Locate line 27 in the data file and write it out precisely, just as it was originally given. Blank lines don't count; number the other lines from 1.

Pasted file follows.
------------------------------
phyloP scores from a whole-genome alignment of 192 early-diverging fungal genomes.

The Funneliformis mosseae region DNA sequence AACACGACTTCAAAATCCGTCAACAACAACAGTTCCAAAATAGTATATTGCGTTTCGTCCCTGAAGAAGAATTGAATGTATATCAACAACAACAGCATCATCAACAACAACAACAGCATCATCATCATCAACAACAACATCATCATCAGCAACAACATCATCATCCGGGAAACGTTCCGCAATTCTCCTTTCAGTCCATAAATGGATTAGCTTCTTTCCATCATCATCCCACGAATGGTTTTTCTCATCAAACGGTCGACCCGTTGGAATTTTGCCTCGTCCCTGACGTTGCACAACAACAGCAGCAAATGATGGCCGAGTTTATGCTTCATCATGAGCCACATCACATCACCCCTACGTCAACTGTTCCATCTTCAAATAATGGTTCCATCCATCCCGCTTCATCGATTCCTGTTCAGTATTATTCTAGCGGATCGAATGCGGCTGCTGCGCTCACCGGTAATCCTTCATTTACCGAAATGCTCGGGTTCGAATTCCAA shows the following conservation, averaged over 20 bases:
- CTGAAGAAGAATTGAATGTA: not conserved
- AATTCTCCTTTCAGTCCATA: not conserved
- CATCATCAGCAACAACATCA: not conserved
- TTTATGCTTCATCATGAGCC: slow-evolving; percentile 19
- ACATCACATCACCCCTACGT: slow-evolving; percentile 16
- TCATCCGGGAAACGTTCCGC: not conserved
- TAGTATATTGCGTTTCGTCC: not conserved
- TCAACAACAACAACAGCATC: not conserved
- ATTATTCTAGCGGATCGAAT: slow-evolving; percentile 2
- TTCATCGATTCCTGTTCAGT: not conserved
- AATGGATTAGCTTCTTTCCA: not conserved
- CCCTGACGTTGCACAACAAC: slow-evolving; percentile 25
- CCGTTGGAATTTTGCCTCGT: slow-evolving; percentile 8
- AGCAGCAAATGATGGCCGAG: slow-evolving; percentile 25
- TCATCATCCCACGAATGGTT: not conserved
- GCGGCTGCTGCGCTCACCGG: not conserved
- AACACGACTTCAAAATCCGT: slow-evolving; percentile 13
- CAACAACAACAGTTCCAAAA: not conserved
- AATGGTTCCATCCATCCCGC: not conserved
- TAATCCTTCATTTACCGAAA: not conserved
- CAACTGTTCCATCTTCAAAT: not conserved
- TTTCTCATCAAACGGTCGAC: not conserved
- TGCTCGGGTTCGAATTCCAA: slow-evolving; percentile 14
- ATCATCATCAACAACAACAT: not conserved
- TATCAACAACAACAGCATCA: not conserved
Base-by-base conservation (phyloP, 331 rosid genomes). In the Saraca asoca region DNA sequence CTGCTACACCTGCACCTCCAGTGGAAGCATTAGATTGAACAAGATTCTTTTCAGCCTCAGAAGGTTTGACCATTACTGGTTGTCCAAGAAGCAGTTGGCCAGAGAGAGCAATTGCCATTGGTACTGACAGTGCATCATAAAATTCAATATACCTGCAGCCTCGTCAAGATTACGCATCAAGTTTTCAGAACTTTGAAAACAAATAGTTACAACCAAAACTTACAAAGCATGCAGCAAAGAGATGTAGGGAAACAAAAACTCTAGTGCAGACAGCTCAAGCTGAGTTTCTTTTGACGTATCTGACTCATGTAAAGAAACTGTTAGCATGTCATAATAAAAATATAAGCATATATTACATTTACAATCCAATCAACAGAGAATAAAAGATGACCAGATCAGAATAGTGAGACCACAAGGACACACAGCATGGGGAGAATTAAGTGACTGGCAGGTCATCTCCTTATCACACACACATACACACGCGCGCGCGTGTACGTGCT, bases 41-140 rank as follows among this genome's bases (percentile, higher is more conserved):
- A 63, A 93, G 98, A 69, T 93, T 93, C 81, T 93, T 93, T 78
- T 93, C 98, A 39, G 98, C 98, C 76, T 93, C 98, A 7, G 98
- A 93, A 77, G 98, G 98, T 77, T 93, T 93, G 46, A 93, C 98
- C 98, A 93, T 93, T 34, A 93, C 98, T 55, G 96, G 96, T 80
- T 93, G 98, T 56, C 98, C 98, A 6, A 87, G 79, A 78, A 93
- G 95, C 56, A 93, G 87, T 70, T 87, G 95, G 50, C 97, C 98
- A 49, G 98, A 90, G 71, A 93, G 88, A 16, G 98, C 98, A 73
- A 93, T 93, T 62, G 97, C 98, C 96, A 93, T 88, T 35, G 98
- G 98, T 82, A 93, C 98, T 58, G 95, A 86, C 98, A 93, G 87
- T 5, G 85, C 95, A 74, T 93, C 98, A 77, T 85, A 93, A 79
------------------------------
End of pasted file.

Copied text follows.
- TATCAACAACAACAGCATCA: not conserved